MEXICAN police yesterday captured one of the world's most brutal and most wanted men.
The arrest of the reputed drug kingpin after the death of his brother has knocked out most of a brutal drug trafficking dynasty.
Carlos Beltran Leyva was arrested in the Pacific coast state Sinaloa, where he and several of his brothers were born and allegedly started their gang. A judge last night ordered him held for at least 40 days while officials investigate possible charges of organised crime, the Attorney General's office said in a statement yesterday.
His capture came just two weeks after his brother Arturo, known as "the boss of bosses" of the cartel, was killed in a shootout with marines at a luxury apartment in the city of Cuernavaca.
The crackdown on corruption has stripped the Beltran Leyva cartel of many "dirty" or paid off police.
Carlos Beltran's arrest gave Mexican President Felipe Calderon back-to-back victories in the ruthless drug war and underscored the government's determination to destroy the cartel despite the threat of reprisal attacks.
Days after Arturo Beltran was killed, gunmen massacred the mother and three other relatives of a marine who died in the December 16 shootout in Cuernavaca. Mr Calderon vowed he would not be intimidated.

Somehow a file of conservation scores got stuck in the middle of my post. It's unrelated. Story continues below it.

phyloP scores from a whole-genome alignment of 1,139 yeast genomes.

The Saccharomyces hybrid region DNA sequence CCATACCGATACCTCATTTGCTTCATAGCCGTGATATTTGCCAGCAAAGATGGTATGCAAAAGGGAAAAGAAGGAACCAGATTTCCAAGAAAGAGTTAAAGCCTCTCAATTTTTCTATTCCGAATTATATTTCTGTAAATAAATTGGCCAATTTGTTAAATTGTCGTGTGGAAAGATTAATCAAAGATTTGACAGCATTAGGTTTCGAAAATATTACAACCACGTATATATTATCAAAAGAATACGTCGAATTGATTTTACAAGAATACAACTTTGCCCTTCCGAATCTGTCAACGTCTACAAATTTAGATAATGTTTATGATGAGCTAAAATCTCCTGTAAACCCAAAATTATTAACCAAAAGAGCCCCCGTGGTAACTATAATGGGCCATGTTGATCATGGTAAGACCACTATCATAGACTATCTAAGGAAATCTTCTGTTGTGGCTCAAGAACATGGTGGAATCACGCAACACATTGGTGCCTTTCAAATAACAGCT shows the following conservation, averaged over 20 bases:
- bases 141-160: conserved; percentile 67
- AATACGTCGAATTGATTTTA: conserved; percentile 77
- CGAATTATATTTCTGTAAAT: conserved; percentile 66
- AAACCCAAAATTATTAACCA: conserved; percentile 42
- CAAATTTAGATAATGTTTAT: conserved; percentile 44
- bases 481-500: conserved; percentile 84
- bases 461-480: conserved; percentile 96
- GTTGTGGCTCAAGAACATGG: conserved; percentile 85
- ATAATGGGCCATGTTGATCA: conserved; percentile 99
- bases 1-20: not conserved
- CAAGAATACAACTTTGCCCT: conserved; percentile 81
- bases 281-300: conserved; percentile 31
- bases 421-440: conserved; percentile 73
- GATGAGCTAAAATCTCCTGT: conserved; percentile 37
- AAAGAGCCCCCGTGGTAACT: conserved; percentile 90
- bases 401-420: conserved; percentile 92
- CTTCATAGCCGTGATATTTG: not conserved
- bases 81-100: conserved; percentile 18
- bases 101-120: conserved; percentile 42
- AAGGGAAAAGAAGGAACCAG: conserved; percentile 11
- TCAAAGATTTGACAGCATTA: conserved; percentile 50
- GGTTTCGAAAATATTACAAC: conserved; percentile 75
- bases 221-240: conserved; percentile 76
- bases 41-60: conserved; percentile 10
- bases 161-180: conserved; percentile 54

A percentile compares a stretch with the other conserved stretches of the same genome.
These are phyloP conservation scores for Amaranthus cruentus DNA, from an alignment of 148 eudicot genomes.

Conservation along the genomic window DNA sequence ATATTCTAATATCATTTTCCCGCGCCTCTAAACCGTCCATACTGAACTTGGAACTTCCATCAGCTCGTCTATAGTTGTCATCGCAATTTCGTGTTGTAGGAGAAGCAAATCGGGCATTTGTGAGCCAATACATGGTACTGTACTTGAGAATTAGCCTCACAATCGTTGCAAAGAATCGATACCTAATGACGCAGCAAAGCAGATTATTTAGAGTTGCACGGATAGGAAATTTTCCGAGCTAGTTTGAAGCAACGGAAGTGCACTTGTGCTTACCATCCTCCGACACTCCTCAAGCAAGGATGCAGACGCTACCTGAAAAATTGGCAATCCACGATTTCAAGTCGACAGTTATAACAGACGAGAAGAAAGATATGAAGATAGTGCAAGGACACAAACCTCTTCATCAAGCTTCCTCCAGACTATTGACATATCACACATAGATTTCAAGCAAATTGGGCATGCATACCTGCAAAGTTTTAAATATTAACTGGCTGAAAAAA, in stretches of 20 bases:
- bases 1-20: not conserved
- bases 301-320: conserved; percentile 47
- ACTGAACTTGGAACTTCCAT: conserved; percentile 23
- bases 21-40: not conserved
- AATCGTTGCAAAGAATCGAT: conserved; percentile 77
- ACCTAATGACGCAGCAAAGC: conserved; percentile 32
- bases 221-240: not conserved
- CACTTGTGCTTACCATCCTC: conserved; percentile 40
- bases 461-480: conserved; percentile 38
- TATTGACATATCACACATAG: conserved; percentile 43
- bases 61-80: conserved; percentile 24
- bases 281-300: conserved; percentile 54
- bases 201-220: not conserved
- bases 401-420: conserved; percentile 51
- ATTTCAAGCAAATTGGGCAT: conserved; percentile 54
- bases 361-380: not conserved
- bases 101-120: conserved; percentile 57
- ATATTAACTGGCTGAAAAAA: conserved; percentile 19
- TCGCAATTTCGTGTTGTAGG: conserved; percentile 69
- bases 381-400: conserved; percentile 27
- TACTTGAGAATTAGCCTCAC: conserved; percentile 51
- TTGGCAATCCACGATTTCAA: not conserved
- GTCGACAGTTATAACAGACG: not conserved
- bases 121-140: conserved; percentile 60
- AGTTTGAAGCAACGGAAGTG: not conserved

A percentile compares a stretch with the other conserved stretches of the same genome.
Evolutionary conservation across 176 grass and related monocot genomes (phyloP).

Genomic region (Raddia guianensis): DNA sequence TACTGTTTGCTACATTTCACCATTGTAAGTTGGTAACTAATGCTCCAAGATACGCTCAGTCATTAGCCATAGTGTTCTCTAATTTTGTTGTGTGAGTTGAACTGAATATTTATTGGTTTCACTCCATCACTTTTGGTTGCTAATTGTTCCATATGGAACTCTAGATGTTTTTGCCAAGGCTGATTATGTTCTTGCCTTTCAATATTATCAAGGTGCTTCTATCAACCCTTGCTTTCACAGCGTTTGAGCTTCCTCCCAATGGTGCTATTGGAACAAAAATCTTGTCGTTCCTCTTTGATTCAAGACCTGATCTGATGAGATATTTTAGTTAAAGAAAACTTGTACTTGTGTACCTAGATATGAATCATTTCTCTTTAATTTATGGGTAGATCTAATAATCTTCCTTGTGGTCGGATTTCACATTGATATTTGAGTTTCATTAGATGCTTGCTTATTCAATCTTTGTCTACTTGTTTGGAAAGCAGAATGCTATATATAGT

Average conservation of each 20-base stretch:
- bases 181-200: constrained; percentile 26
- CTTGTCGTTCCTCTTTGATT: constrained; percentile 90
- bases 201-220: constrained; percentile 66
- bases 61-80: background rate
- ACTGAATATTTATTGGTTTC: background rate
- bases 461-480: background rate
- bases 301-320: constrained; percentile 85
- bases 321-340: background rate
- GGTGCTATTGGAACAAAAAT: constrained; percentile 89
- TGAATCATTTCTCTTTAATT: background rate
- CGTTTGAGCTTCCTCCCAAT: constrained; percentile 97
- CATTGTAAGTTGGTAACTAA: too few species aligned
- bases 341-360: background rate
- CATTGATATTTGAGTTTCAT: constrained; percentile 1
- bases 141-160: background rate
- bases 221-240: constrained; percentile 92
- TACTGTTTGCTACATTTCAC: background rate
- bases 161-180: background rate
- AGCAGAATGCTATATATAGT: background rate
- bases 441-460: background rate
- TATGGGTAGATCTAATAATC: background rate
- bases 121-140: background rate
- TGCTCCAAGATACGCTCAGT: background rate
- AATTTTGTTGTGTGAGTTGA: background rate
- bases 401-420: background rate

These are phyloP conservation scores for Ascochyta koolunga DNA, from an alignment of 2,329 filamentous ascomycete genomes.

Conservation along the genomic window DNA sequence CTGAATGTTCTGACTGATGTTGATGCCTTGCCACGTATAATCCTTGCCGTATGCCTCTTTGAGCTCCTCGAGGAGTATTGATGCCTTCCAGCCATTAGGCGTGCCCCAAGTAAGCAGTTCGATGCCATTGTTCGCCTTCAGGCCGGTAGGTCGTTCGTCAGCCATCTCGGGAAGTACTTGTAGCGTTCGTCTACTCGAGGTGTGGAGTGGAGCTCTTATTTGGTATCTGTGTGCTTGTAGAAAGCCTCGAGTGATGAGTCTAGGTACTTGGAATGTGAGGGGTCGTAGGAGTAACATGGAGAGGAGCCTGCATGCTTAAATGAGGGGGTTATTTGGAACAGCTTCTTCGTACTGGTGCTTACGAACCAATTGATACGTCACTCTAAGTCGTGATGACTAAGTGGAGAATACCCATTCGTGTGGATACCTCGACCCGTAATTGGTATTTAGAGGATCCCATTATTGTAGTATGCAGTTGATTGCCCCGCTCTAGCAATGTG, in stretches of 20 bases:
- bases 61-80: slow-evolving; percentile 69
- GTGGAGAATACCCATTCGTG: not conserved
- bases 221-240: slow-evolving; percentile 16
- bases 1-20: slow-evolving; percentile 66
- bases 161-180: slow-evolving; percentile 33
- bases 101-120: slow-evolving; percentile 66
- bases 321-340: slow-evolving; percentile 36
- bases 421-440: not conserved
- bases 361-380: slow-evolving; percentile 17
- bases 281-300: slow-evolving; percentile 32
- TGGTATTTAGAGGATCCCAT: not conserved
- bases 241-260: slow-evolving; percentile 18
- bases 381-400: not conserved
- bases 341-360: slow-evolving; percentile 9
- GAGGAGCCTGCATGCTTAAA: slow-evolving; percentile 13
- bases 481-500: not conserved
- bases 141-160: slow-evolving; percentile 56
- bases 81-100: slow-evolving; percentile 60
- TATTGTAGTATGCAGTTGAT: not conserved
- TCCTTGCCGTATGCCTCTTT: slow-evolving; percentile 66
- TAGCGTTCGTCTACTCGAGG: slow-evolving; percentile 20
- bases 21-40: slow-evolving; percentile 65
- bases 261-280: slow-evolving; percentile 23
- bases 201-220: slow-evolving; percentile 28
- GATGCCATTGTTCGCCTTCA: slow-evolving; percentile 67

A third brother, Alfredo, was arrested in January 2008. At least one other Beltran Leyva brother, who officials say could be named Mario or Hector, remains at large. He is listed as one of Mexico's 24 most-wanted drug lords, with a $2m (€1.4m) reward offered for his capture.
The downfall of the Beltran Levya brothers comes a year after a sweeping corruption probe led to the arrest of a dozen high-ranking Mexican officials accused of collaborating with the cartel.
The attorney general's office said a citizen tipped authorities to the presence of an armed man in the Canadas neighbourhood of Culiacan. Beltran Leyva gave police a driver's licence that identified him as Carlos Gamez Orpineda, but when the police ran the document by Mexico's Centre of Intelligence they learned it was false.
He later acknowledged he was Arturo Beltran Leyva's brother, the Public Safety Department said. Police said he was found with two guns and ammunition.
The Beltran Leyva brothers allegedly worked side by side with Joaquin "El Chapo" Guzman, the leader of the Sinaloa cartel, before breaking away and seizing lucrative drug routes in north eastern Mexico.